Imagine you peel potatoes. You take the first potato from the bag, peel it, put it in the pot. Then take another potato, peel it, put it away - until all the potatoes are peeled. Now, imagine that you have to program the robot that does this. How do you get down to it?

The simplest yet least effective idea is to write as many operations of this sort: take the potato - peel - put in a pot, as there are potatoes in the bag. It's a bad idea, because:

The easiest and most effective way is to write the program the following way:

  1. if there are still potatoes in the bag:
    • Take a potato,
    • peel it,
    • put it in the pot,
  2. go back to point one.

This way will always work, no matter if we have three potatoes to peel, ten or one hundred and fifty.

Loop structure

In the Python language (and in all others too) there are special structures called loops. Loops are the repetitions of a set of actions. There are many ways to write loops, but we Python coders, most often use for-in constructions.

To explain how such a loop works, let's consider an example:

# a bag of potatoes
bag = ["potato 1", "potato 2", "potato 3", "potato 4", "potato 5"]
# we make a loop
for potato in bag:
    print(potato, "peeled!")

Creating for-in loops

The for - in loop is created as follows:

# For each potato in the bag, do the following
for potato in bag:

Pay attention to the colon at the end of the code line. It is mandatory!

Print instruction

What is to happen as the next step in the loop (peel the potato) is written in the code block (where there is the print instruction). This block of code is the so-called loop body, all the instructions are to be repeated as long as the potatoes are in the bag. Note that the print line is indented in relation to the for instructions. This indentation is mandatory. It can be 1 tab (it will work, but is reluctantly accepted by programmers), or several spaces (good solution - preferably 4 spaces). All the instructions inside the loop should be indented!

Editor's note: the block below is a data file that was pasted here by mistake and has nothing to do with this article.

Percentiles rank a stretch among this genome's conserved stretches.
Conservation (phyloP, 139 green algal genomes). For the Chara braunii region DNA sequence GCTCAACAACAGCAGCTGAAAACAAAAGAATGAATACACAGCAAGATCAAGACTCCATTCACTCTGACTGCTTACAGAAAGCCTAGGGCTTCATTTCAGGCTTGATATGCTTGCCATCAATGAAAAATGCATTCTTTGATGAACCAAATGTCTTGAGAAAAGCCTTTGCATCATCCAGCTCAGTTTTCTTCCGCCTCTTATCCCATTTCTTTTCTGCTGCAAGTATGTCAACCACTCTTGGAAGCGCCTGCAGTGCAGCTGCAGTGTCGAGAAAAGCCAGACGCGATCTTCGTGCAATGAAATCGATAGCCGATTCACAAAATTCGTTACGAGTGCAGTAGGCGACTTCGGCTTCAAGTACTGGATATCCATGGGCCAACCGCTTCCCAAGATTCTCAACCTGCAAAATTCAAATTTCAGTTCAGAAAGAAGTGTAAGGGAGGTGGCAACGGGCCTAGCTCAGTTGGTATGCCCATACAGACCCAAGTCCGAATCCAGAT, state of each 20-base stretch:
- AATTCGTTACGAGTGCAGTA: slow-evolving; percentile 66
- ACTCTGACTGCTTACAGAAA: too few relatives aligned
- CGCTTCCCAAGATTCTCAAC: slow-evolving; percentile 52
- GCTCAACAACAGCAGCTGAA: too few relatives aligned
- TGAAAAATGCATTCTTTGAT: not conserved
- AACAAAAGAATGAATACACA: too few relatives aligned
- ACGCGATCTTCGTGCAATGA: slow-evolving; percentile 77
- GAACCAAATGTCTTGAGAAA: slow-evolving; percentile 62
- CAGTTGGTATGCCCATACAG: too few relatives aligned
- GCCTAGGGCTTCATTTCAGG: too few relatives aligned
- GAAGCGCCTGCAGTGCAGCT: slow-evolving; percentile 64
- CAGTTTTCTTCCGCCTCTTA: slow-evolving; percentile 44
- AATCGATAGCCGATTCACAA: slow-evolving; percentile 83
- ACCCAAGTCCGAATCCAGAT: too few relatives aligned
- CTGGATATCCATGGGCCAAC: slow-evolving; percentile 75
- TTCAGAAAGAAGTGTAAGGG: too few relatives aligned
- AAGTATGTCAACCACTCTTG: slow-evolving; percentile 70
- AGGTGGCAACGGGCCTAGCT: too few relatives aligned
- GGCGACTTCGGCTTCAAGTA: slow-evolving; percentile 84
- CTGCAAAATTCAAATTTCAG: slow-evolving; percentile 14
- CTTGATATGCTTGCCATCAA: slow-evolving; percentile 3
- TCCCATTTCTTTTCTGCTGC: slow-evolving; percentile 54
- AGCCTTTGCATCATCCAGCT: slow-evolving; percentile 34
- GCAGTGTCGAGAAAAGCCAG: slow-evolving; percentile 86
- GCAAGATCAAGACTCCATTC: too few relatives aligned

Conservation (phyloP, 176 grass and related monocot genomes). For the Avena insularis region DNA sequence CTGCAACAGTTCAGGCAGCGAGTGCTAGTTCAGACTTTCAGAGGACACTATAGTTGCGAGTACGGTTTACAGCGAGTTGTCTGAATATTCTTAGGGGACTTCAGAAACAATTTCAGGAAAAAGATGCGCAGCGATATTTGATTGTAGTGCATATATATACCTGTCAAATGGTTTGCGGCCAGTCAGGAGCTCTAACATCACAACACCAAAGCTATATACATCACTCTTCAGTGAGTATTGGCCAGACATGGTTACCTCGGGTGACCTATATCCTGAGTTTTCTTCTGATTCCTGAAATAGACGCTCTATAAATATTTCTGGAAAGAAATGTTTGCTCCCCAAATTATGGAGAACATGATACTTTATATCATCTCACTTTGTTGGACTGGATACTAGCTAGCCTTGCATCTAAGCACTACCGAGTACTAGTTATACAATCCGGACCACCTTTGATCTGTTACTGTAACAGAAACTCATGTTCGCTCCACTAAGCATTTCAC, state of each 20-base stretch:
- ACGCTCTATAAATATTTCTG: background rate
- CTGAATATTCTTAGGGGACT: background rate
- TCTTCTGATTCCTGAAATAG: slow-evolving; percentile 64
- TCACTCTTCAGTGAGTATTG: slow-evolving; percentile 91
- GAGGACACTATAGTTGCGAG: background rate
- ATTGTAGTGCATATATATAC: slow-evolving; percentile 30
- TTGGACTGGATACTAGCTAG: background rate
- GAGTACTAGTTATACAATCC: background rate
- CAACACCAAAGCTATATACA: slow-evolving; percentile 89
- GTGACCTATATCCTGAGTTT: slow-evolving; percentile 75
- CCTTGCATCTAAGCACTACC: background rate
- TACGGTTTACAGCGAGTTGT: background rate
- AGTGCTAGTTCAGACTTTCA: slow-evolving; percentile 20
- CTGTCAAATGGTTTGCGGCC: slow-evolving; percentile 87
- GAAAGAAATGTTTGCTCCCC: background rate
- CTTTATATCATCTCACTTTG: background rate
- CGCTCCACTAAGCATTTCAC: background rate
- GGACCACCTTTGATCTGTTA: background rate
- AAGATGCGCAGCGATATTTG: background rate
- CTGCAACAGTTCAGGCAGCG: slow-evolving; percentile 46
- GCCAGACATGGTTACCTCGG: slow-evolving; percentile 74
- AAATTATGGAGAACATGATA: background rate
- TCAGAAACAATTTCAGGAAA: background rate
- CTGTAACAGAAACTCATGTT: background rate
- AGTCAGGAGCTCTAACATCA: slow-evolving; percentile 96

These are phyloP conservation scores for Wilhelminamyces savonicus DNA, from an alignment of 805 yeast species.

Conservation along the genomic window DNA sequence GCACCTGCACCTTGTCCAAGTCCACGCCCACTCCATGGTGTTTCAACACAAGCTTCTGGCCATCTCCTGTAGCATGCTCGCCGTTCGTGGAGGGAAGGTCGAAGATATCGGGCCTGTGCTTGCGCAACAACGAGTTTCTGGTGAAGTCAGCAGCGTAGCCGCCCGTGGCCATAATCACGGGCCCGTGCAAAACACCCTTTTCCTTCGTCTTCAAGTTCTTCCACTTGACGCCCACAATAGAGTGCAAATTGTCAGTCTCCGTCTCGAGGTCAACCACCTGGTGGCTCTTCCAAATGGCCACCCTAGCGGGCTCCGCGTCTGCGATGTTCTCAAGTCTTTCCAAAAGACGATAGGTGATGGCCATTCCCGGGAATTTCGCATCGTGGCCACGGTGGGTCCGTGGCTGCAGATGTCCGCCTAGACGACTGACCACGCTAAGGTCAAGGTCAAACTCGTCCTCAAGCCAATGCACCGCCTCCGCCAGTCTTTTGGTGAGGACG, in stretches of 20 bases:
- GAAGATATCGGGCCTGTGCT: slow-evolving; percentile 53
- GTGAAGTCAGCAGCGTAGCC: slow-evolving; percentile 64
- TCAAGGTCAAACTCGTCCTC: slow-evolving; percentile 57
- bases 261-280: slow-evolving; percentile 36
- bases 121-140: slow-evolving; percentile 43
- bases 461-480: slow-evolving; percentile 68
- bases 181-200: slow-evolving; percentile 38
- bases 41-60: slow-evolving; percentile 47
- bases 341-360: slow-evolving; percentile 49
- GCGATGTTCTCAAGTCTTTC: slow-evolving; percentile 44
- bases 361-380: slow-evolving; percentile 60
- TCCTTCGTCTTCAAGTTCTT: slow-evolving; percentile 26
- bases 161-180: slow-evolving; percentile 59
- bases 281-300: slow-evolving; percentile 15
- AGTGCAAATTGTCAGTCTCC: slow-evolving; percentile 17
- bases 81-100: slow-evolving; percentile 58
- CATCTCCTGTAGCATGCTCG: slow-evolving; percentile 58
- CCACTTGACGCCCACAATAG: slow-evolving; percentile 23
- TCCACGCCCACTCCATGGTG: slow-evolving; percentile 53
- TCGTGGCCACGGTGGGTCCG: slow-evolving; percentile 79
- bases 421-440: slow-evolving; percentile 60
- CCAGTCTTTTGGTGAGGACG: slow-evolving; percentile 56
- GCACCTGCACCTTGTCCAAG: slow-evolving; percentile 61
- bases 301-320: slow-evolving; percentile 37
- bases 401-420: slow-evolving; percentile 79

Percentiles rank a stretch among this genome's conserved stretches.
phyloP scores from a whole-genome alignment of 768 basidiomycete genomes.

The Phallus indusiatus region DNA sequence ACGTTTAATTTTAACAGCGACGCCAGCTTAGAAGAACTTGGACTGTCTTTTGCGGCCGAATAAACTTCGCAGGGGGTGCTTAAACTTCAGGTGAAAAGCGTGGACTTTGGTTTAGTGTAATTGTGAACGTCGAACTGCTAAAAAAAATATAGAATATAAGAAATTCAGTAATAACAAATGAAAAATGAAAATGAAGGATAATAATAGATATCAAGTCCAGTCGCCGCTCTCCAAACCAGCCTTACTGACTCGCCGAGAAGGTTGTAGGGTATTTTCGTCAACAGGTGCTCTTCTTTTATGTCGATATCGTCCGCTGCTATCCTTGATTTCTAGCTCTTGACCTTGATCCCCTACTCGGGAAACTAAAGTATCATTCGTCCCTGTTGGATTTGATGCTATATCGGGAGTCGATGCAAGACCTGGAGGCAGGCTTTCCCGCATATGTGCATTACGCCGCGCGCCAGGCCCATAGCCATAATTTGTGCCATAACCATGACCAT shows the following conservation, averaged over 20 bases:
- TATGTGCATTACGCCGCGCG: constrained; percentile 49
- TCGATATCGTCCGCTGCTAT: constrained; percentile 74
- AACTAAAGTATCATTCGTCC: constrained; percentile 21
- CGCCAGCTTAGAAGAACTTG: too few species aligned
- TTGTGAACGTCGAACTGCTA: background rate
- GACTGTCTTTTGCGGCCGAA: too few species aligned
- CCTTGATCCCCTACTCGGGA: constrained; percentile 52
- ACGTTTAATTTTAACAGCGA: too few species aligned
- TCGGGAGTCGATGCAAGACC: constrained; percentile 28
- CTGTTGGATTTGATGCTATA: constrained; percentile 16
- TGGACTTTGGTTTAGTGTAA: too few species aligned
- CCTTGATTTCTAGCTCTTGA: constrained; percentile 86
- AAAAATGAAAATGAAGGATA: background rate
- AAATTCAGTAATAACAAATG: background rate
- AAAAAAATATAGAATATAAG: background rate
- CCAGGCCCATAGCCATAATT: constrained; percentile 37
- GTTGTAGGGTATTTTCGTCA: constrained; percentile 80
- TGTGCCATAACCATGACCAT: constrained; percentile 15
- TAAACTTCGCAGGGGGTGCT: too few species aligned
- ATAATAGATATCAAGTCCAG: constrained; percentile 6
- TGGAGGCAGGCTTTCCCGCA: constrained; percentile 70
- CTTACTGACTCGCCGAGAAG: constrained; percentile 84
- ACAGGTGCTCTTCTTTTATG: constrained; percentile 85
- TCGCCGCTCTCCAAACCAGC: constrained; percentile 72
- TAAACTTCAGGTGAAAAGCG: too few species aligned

The loop will take another element from the list and this element will be assigned to the potato variable. Then the body of the loop (i.e. the code in the indentation) will be executed. After the indented code is finished, another list element will be taken and assigned to the potato variable. This will be done as long as there are some other elements in the bag list.

This solution is universal! If the bag list contains 100 potatoes, it will be done 100 times. If only one, it will be done only once. If the list is empty - it won't be done even once, because there won't be any potatoes in the bag! :)

Task 1

We are not going to peel potatoes in the tasks. We will work with cooler things, namely The Beatles band. Take a look at the code. You will find there a list of songs from the album "Please Please Me". In a for - in loop, iterate through the song list and display each song separately.

Do the task See the solution

Task 2

Look at the code. You will find there a list named please_please_me_time, which contains the duration of each song from the album "Please Please Me" in seconds. In a for - in loop, iterate through this list and sum up all the times. Display the result on the screen.

How to do this?

First declare a variable, name it somehow, e.g. result, and assign the initial value of 0 to it. Then, in the body of the loop, add the value of the next loop element to the variable result.

Do the task See the solution

Task 3

It's time for something more difficult: repeat the code from the first task, but instead of displaying subsequent strings from the please_please_me list, do the following:

Display the title of the song, the text "\t" (the character \t means tab) and the duration of the song on a single line.

Do the task See the solution

Next chapter: Conditions »